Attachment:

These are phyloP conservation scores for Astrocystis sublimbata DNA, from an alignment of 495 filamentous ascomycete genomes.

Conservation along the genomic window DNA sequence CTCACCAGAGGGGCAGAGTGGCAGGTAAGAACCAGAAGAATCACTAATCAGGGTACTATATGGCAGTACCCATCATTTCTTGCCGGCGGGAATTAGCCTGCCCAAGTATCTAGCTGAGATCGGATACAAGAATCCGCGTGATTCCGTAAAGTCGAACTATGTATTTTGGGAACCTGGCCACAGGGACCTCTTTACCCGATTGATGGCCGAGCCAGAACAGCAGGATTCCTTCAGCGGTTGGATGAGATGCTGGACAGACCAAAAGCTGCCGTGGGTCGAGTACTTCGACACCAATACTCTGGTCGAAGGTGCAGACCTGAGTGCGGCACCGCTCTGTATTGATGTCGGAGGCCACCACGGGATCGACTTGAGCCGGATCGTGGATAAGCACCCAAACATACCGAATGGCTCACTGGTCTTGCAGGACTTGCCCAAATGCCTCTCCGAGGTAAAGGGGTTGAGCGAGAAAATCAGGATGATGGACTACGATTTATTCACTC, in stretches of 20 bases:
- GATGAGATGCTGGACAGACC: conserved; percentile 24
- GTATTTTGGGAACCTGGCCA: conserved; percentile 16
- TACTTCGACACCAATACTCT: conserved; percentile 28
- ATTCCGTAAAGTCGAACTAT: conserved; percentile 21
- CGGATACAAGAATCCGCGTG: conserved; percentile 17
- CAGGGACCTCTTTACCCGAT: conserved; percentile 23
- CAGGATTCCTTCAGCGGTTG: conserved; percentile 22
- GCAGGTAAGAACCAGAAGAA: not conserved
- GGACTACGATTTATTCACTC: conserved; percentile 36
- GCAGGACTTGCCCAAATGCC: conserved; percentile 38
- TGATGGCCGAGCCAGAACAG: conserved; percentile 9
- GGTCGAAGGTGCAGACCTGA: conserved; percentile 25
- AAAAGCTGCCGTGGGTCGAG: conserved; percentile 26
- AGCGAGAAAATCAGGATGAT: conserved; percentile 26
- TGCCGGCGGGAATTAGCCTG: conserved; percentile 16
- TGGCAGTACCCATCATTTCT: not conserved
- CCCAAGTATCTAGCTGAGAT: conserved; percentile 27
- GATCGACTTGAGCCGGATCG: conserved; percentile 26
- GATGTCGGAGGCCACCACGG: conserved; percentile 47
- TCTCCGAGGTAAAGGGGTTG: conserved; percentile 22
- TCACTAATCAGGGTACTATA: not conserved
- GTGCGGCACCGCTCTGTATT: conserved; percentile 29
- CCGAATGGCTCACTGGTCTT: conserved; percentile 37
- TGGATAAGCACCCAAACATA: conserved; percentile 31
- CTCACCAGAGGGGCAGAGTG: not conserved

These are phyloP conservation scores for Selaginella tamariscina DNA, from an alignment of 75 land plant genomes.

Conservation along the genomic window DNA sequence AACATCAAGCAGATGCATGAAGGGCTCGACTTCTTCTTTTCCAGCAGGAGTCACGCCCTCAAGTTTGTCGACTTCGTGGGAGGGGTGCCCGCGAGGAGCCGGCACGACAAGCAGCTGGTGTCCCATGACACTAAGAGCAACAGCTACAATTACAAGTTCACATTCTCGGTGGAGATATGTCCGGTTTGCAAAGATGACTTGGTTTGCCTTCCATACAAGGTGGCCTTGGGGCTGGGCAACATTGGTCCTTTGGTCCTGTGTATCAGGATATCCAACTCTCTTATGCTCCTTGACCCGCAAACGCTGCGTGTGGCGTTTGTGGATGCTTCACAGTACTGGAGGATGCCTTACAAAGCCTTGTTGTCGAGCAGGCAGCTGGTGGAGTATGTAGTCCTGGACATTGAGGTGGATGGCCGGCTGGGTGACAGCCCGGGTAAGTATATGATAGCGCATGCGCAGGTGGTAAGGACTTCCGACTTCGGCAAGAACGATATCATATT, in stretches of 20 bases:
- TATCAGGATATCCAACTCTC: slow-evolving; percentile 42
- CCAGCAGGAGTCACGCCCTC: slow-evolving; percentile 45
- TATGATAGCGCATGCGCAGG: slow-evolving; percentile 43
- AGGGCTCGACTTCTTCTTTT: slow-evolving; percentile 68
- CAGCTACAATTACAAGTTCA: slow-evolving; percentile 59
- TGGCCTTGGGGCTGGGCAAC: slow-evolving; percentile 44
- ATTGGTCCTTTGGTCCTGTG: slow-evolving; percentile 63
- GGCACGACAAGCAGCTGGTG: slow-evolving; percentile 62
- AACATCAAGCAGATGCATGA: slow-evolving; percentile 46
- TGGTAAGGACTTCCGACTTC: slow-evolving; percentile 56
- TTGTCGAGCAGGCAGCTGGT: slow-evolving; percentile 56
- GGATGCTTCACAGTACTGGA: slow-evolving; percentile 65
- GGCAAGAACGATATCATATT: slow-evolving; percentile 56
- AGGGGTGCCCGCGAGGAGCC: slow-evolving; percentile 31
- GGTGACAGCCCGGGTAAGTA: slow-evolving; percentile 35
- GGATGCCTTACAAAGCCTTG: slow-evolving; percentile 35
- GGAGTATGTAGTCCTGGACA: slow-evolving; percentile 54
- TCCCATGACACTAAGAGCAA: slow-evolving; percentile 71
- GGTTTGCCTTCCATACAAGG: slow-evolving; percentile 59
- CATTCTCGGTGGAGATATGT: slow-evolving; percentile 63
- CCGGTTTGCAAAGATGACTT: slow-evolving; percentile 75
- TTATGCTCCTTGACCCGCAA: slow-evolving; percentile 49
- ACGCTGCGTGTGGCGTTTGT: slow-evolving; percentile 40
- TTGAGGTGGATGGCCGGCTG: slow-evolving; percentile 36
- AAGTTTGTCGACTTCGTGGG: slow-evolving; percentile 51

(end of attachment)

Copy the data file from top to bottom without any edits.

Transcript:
These are phyloP conservation scores for Astrocystis sublimbata DNA, from an alignment of 495 filamentous ascomycete genomes.

Conservation along the genomic window DNA sequence CTCACCAGAGGGGCAGAGTGGCAGGTAAGAACCAGAAGAATCACTAATCAGGGTACTATATGGCAGTACCCATCATTTCTTGCCGGCGGGAATTAGCCTGCCCAAGTATCTAGCTGAGATCGGATACAAGAATCCGCGTGATTCCGTAAAGTCGAACTATGTATTTTGGGAACCTGGCCACAGGGACCTCTTTACCCGATTGATGGCCGAGCCAGAACAGCAGGATTCCTTCAGCGGTTGGATGAGATGCTGGACAGACCAAAAGCTGCCGTGGGTCGAGTACTTCGACACCAATACTCTGGTCGAAGGTGCAGACCTGAGTGCGGCACCGCTCTGTATTGATGTCGGAGGCCACCACGGGATCGACTTGAGCCGGATCGTGGATAAGCACCCAAACATACCGAATGGCTCACTGGTCTTGCAGGACTTGCCCAAATGCCTCTCCGAGGTAAAGGGGTTGAGCGAGAAAATCAGGATGATGGACTACGATTTATTCACTC, in stretches of 20 bases:
- GATGAGATGCTGGACAGACC: conserved; percentile 24
- GTATTTTGGGAACCTGGCCA: conserved; percentile 16
- TACTTCGACACCAATACTCT: conserved; percentile 28
- ATTCCGTAAAGTCGAACTAT: conserved; percentile 21
- CGGATACAAGAATCCGCGTG: conserved; percentile 17
- CAGGGACCTCTTTACCCGAT: conserved; percentile 23
- CAGGATTCCTTCAGCGGTTG: conserved; percentile 22
- GCAGGTAAGAACCAGAAGAA: not conserved
- GGACTACGATTTATTCACTC: conserved; percentile 36
- GCAGGACTTGCCCAAATGCC: conserved; percentile 38
- TGATGGCCGAGCCAGAACAG: conserved; percentile 9
- GGTCGAAGGTGCAGACCTGA: conserved; percentile 25
- AAAAGCTGCCGTGGGTCGAG: conserved; percentile 26
- AGCGAGAAAATCAGGATGAT: conserved; percentile 26
- TGCCGGCGGGAATTAGCCTG: conserved; percentile 16
- TGGCAGTACCCATCATTTCT: not conserved
- CCCAAGTATCTAGCTGAGAT: conserved; percentile 27
- GATCGACTTGAGCCGGATCG: conserved; percentile 26
- GATGTCGGAGGCCACCACGG: conserved; percentile 47
- TCTCCGAGGTAAAGGGGTTG: conserved; percentile 22
- TCACTAATCAGGGTACTATA: not conserved
- GTGCGGCACCGCTCTGTATT: conserved; percentile 29
- CCGAATGGCTCACTGGTCTT: conserved; percentile 37
- TGGATAAGCACCCAAACATA: conserved; percentile 31
- CTCACCAGAGGGGCAGAGTG: not conserved

These are phyloP conservation scores for Selaginella tamariscina DNA, from an alignment of 75 land plant genomes.

Conservation along the genomic window DNA sequence AACATCAAGCAGATGCATGAAGGGCTCGACTTCTTCTTTTCCAGCAGGAGTCACGCCCTCAAGTTTGTCGACTTCGTGGGAGGGGTGCCCGCGAGGAGCCGGCACGACAAGCAGCTGGTGTCCCATGACACTAAGAGCAACAGCTACAATTACAAGTTCACATTCTCGGTGGAGATATGTCCGGTTTGCAAAGATGACTTGGTTTGCCTTCCATACAAGGTGGCCTTGGGGCTGGGCAACATTGGTCCTTTGGTCCTGTGTATCAGGATATCCAACTCTCTTATGCTCCTTGACCCGCAAACGCTGCGTGTGGCGTTTGTGGATGCTTCACAGTACTGGAGGATGCCTTACAAAGCCTTGTTGTCGAGCAGGCAGCTGGTGGAGTATGTAGTCCTGGACATTGAGGTGGATGGCCGGCTGGGTGACAGCCCGGGTAAGTATATGATAGCGCATGCGCAGGTGGTAAGGACTTCCGACTTCGGCAAGAACGATATCATATT, in stretches of 20 bases:
- TATCAGGATATCCAACTCTC: slow-evolving; percentile 42
- CCAGCAGGAGTCACGCCCTC: slow-evolving; percentile 45
- TATGATAGCGCATGCGCAGG: slow-evolving; percentile 43
- AGGGCTCGACTTCTTCTTTT: slow-evolving; percentile 68
- CAGCTACAATTACAAGTTCA: slow-evolving; percentile 59
- TGGCCTTGGGGCTGGGCAAC: slow-evolving; percentile 44
- ATTGGTCCTTTGGTCCTGTG: slow-evolving; percentile 63
- GGCACGACAAGCAGCTGGTG: slow-evolving; percentile 62
- AACATCAAGCAGATGCATGA: slow-evolving; percentile 46
- TGGTAAGGACTTCCGACTTC: slow-evolving; percentile 56
- TTGTCGAGCAGGCAGCTGGT: slow-evolving; percentile 56
- GGATGCTTCACAGTACTGGA: slow-evolving; percentile 65
- GGCAAGAACGATATCATATT: slow-evolving; percentile 56
- AGGGGTGCCCGCGAGGAGCC: slow-evolving; percentile 31
- GGTGACAGCCCGGGTAAGTA: slow-evolving; percentile 35
- GGATGCCTTACAAAGCCTTG: slow-evolving; percentile 35
- GGAGTATGTAGTCCTGGACA: slow-evolving; percentile 54
- TCCCATGACACTAAGAGCAA: slow-evolving; percentile 71
- GGTTTGCCTTCCATACAAGG: slow-evolving; percentile 59
- CATTCTCGGTGGAGATATGT: slow-evolving; percentile 63
- CCGGTTTGCAAAGATGACTT: slow-evolving; percentile 75
- TTATGCTCCTTGACCCGCAA: slow-evolving; percentile 49
- ACGCTGCGTGTGGCGTTTGT: slow-evolving; percentile 40
- TTGAGGTGGATGGCCGGCTG: slow-evolving; percentile 36
- AAGTTTGTCGACTTCGTGGG: slow-evolving; percentile 51